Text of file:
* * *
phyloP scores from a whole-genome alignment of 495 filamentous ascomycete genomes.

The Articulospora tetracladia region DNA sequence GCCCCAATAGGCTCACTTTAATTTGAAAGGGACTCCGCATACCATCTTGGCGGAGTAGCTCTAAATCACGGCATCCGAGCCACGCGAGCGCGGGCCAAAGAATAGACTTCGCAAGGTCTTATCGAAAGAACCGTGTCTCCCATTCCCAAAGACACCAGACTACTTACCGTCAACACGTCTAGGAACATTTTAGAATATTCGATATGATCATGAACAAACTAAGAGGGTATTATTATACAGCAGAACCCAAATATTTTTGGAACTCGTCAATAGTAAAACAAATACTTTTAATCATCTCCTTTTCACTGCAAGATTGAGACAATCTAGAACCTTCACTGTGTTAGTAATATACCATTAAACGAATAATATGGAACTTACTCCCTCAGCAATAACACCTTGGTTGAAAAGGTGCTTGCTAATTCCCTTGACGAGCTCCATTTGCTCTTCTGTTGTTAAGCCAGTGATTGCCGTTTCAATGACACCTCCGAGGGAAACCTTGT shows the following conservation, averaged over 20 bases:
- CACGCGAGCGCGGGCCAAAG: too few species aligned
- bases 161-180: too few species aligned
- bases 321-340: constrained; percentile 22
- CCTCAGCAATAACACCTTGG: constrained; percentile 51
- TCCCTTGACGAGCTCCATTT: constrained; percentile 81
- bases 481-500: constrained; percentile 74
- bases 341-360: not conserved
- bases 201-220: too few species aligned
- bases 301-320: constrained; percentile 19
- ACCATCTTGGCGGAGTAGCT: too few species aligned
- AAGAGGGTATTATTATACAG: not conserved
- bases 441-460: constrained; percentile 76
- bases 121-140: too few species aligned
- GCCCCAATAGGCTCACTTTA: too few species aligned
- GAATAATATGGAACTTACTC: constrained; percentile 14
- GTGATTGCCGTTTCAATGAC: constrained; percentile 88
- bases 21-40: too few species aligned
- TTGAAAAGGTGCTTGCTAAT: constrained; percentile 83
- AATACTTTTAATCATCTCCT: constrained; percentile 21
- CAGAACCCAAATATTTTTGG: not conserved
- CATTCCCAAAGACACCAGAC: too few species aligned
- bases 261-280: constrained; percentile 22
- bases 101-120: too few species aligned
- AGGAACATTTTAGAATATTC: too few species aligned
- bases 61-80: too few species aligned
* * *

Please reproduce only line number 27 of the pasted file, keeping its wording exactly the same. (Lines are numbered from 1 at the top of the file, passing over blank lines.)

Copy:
- bases 61-80: too few species aligned